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Reference intervals for hemoglobin and mean corpuscular volume in an ethnically diverse community sample of Canadian children 2 to 36 months

Abstract

Objective

To establish reference intervals for hemoglobin and mean corpuscular volume (MCV) in an ethnically diverse community sample of Canadian children 36 months and younger.

Methods

We collected blood samples from young children at scheduled primary care health supervision visits at 2 weeks, 2, 4, 6, 9, 12, 15, 18, 24, and 36 months of age. Samples were analyzed on the Sysmex XN-9000 Hematology Analyzer. We followed the Clinical and Laboratory Standards Institute guidelines in our analysis. Data were partitioned by sex and also combined. We considered large age partitions (3 and 6 months) as well as monthly partitions. Reference intervals (lower and upper limits) and 90% confidence intervals were calculated.

Results

Data from 2106 children were included. The age range was 2 weeks to 36 months, 46% were female, 48% were European and 23% were of mixed ethnicity. For hemoglobin, from 2 to 36 months of age, we found a wide reference interval and the 90% confidence intervals indicated little difference across age groups or according to sex. For MCV, from 2 to 7 months of age there was considerable decrease in the reference interval, which was lowest during the second year of life, followed by a slight increase in the last months of the third year of life.

Conclusion

These findings suggest adoption of a single hemoglobin reference interval for children 2–36 months of age. Further studies in children under 4 months of age are needed.

Trial registration

TARGet Kids! cohort is registered at ClinicalTrials.gov. www.clinicaltrials.gov. Identifier: NCT01869530.

Peer Review reports

Introduction

Hemoglobin and mean corpuscular volume (MCV) are commonly ordered laboratory tests in infants and young children, especially for the assessment of common conditions such as iron deficiency which peaks in prevalence in this age group [1]. Reference intervals are derived from apparently healthy populations and presented as two limits (lower and upper limit). The lower and upper limits of reference intervals correspond to the 2.5th and 97.5th percentiles of the distribution of a healthy population, and hence provide an interval in which 95% of the population lies. Although reference intervals do not define the presence or absence of disease states, they play an important role in the interpretation of laboratory tests and commonly accompany test results. Despite being commonly used, there is little data to support pediatric hematologic reference intervals, in particular for young children [2]. Animal and human studies suggest that the capacity for iron homeostasis develops during infancy and early childhood [3, 4]. Therefore, it is important to establish age-specific reference intervals for hematologic parameters for this age group [2].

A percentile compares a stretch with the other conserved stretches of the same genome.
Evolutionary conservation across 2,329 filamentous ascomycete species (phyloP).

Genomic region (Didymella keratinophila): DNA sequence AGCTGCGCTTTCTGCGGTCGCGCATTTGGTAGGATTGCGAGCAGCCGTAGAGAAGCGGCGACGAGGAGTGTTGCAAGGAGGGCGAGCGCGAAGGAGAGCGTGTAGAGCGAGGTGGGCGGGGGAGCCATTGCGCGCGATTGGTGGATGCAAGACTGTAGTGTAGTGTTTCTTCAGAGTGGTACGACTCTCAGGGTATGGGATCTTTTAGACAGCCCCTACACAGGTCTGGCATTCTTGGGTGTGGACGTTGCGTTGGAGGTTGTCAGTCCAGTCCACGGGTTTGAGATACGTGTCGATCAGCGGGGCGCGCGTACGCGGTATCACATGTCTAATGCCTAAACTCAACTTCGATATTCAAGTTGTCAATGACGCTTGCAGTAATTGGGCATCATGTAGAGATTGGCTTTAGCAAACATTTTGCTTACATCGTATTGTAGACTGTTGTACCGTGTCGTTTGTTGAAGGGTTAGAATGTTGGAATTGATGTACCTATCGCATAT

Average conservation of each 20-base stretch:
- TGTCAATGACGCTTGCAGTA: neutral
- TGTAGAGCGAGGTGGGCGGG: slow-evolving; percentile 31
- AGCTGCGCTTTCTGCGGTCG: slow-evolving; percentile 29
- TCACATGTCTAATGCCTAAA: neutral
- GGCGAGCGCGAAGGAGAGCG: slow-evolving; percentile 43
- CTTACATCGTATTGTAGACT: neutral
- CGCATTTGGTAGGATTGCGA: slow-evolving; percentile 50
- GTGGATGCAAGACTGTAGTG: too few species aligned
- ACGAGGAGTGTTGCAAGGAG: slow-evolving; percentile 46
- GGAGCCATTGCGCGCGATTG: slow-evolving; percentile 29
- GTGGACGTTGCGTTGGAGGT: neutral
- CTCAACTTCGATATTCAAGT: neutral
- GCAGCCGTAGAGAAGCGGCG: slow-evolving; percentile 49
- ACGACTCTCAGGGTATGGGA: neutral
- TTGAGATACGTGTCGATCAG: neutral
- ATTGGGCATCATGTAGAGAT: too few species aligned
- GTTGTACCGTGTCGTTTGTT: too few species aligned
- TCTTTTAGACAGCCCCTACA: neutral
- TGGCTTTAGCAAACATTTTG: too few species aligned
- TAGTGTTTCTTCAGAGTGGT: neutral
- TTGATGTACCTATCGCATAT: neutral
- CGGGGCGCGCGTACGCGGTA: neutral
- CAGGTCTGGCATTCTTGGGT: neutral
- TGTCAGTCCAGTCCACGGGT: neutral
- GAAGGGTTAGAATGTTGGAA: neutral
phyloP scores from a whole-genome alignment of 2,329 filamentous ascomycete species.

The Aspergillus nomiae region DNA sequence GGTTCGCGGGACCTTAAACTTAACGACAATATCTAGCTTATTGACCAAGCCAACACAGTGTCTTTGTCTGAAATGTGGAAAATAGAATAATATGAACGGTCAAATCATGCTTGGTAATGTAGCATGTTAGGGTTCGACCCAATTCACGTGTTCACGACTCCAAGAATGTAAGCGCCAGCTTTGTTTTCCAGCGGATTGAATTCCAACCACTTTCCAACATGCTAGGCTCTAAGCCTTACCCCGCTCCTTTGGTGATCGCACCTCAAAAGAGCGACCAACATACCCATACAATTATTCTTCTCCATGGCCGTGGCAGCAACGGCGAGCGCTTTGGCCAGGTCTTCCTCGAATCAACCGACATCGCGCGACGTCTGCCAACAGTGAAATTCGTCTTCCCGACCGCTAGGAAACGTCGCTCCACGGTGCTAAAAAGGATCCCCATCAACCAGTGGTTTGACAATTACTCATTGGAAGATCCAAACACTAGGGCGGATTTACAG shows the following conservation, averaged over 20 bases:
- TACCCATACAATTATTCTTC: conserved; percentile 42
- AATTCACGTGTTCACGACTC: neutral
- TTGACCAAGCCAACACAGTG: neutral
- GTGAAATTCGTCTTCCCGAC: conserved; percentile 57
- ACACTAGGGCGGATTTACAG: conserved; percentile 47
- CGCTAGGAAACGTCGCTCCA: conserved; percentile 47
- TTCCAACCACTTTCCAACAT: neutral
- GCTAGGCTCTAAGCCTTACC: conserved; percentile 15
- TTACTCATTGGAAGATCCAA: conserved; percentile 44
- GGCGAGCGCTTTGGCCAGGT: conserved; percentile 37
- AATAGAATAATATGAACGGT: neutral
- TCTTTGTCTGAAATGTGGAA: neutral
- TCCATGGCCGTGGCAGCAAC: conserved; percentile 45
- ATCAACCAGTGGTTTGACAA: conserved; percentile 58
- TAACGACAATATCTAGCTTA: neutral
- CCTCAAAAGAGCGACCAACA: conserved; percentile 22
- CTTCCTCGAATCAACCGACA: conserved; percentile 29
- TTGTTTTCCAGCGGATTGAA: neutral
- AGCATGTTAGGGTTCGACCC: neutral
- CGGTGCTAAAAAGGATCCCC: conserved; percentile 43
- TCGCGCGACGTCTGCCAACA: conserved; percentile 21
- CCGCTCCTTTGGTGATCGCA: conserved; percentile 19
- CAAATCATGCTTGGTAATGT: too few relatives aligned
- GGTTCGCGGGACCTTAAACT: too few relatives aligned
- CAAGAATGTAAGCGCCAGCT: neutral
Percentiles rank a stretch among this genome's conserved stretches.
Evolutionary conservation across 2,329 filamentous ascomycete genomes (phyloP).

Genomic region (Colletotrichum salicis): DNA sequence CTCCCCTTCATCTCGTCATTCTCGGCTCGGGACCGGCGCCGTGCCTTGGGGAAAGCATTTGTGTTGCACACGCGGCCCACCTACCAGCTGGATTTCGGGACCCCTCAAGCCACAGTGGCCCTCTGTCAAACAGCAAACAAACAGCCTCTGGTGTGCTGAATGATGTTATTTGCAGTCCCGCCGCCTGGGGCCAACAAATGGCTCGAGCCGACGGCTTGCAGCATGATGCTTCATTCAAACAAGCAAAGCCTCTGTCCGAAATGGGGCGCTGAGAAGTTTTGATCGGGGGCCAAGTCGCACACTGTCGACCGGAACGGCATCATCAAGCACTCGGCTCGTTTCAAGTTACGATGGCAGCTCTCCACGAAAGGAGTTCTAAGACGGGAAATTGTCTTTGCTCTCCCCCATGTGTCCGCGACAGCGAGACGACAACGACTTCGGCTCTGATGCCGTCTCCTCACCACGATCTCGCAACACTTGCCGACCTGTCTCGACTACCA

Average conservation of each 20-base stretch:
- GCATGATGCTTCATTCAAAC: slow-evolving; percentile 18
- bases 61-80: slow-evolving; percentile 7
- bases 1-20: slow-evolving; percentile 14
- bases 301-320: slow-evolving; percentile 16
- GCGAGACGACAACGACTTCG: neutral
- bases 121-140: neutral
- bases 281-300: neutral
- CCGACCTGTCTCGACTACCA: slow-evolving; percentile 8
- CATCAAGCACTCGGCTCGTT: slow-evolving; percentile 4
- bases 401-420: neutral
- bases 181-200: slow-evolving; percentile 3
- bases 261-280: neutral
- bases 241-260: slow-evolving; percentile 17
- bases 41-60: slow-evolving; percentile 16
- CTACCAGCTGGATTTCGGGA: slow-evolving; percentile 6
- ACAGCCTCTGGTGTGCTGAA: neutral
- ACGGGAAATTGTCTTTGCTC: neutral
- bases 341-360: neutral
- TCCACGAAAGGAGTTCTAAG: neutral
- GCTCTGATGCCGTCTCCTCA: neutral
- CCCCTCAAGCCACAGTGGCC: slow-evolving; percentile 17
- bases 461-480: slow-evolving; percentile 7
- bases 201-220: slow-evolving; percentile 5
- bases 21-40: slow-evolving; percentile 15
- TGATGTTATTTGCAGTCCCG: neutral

Developing reference intervals for young children is challenging for several reasons. First, it is difficult to obtain blood from a large enough sample of young, healthy children [2, 5]. Thus, some reference intervals have been established using blood samples from children cared for in inpatient, outpatient and emergency department settings and who may have acute or chronic illness [6, 7]. Second, samples of fresh whole blood are required to measure hematologic parameters. The time-sensitive nature of this blood collection poses another difficulty [2].

The Clinical and Laboratory Standards Institute (CLSI) provides guidelines for establishing reference intervals including selection of subjects, sample size requirements, approaches to the detection and removal of outliers, and approaches to creating partitions (groupings) for age and sex [8]. A systematic review of pediatric reference intervals published in 2014 reported that only one third of the included studies included (31.81%, 7 of 22) followed the CLSI guidelines [9]. Following that, a methodology paper was published, where extensive simulations and empirical evaluations were performed to show optimality of the various statistical methods with respect to distribution of analytes, heterogeneity involved in the measurements as well as sample size [10]. In recent years there have been improvements in adherence to the CLSI guidelines and optimal use of statistical methods in establishing reference intervals [11]. In this study, we followed the CLSI guideline as well as the strategies outlined in the methodology paper in choosing optimal statistical methods for estimating reference limits for each of the partitions.